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The fraught decisions of if and when to disconnect

Parichehr Salasel reacts with joy and relief during a press conference in Toronto on Oct. 18, 2013 to speak after news that the Supreme Court of Canada has dismissed an appeal that would have permitted doctors to end life support for her husband, Hassan Rasouli, without the consent of his family or a substitute decision maker.

Peter Power/The Globe and Mail

No other court of last resort in the world has dealt with the life-and-death issue that the Supreme Court of Canada decided in the case of Hassan Rasouli on Friday. The judgment will be internationally influential. And the court was right that physicians should not have unilateral decision-making power in withdrawing life support.

Three years ago, Mr. Rasouli suffered brain damage after a tumour-removal surgery. He has been on a ventilator at Sunnybrook Hospital in Toronto ever since. Eventually, the physicians there concluded there was no medical benefit to his remaining on life support.

His wife, Parichehr Salasel, did not consent to his disconnection from the ventilator. She went to court, asking that an Ontario administrative tribunal called the Consent and Capacity Board should deal any objection to her decision. Two levels of court agreed with her, though not for quite the same reasons, and the case then went up to the Supreme Court.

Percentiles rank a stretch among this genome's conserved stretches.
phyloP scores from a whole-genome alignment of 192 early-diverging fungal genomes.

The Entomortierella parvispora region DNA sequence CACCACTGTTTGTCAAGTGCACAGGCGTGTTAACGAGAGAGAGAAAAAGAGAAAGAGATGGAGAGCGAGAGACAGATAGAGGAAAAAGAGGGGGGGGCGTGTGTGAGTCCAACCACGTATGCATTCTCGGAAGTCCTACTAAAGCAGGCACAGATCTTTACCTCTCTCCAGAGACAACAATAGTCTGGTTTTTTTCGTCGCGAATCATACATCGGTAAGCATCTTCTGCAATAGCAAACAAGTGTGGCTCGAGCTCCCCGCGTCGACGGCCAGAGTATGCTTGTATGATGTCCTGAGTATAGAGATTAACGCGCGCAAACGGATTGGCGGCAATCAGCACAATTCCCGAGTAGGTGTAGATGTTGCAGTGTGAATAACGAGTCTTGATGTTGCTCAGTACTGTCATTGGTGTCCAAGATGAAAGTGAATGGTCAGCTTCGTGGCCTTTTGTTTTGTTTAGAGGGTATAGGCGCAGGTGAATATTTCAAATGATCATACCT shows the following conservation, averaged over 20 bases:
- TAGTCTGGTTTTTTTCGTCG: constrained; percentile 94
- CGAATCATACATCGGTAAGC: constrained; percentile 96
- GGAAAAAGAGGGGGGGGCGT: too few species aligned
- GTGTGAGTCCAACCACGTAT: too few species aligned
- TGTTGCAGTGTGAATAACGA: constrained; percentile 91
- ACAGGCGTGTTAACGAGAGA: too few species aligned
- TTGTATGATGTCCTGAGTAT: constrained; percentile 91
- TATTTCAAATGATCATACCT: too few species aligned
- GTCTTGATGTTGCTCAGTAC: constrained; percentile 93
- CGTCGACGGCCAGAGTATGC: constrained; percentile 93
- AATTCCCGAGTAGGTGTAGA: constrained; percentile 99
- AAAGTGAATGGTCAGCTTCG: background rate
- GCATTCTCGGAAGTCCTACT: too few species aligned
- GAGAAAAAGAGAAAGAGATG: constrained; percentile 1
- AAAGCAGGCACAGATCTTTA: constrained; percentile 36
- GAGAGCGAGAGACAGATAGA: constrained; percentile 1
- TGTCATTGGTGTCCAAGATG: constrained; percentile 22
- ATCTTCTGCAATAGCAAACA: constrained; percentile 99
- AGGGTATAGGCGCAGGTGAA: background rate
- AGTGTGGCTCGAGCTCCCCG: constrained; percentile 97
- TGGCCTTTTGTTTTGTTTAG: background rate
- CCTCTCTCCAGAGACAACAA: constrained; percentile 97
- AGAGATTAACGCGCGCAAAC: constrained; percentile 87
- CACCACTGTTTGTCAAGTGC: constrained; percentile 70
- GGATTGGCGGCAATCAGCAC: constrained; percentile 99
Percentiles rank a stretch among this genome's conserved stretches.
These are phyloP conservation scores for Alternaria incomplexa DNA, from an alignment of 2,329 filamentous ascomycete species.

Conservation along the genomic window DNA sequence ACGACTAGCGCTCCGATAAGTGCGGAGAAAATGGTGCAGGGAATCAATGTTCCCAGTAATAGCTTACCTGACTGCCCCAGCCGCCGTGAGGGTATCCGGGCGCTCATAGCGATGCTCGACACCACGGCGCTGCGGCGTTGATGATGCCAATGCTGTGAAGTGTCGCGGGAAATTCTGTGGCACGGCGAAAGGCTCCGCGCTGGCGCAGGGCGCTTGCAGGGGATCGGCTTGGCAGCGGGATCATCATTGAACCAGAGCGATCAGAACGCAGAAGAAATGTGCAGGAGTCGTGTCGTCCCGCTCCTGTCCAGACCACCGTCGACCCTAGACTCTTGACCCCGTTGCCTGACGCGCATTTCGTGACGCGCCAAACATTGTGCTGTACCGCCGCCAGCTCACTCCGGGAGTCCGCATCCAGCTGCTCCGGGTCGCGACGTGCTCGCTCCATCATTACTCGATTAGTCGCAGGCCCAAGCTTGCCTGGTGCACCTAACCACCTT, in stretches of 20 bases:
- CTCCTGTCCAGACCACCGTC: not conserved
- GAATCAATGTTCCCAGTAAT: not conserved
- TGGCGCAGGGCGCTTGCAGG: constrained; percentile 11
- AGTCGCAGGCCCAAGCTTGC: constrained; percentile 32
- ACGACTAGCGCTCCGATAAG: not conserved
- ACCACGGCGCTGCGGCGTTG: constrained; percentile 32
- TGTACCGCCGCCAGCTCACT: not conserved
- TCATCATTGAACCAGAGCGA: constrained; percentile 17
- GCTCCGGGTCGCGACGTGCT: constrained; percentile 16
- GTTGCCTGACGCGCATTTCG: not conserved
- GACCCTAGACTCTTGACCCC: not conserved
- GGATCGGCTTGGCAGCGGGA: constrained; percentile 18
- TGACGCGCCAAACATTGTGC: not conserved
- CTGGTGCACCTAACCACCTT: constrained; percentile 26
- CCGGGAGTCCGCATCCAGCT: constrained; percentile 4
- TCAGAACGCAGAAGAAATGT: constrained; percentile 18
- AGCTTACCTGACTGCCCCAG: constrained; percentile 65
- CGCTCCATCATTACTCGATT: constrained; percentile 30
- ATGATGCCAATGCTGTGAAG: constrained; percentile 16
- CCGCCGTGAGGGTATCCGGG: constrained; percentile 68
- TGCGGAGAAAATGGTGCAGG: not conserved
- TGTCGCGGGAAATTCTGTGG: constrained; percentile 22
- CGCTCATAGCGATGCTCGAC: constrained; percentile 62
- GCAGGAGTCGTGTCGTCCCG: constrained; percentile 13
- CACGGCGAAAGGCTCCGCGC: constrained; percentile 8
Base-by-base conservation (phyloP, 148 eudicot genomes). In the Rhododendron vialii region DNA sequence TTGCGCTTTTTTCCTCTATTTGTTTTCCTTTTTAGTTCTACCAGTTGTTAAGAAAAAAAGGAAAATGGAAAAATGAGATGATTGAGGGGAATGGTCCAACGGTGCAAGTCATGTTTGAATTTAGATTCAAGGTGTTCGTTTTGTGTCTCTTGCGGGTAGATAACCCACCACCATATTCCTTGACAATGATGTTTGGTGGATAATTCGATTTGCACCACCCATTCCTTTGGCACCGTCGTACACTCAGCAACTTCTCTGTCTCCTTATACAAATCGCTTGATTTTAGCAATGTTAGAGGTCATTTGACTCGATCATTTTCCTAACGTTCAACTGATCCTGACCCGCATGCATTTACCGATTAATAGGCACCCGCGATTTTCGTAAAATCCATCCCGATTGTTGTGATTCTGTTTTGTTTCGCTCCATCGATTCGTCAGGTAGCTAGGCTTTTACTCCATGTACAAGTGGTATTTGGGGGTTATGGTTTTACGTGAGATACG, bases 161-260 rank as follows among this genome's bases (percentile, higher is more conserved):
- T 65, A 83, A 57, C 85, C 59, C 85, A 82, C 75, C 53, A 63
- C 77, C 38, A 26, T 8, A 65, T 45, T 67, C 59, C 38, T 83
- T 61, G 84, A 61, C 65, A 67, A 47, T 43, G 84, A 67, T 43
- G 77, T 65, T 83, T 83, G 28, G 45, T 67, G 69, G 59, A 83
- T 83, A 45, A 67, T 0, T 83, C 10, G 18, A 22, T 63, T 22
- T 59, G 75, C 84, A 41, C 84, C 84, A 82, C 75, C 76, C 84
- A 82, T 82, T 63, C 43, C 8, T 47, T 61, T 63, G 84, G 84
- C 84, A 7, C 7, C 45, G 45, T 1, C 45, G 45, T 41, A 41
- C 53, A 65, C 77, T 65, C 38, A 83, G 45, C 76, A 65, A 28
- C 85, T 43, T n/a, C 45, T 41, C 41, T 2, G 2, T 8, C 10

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Chief Justice Beverley McLachlin, speaking for the majority, held that "medical benefit" is a physicians' concept, which need not necessarily be decisive in questions of life and death. Things can be done for a "health-related purpose" that may not be medically beneficial, but are nonetheless "treatment" – even when it is withdrawal of treatment such as the Sunnybrook doctors proposed.

The doctors' notion that almost certain death is not bad for one's health is likely to make the head spin. And the idea that not treating someone is a form of treatment may seem bizarre, too. But the essence of the Supreme Court's judgment is that, in life-and-death issues, the concepts and expertise of the medical profession should not always win out; sometimes, the rule of law ought to prevail over medical thinking.

With the aging of the population and the advances of medical science, we must expect more Rasouli-like disputes. But the Consent and Capacity Board, which was set up mostly to deal with problems of mental illness, is composed of lawyers, psychiatrists and members of the general public.

The board needs a solid contingent of physicians. They should not be the court of last resort, but their input is vital.

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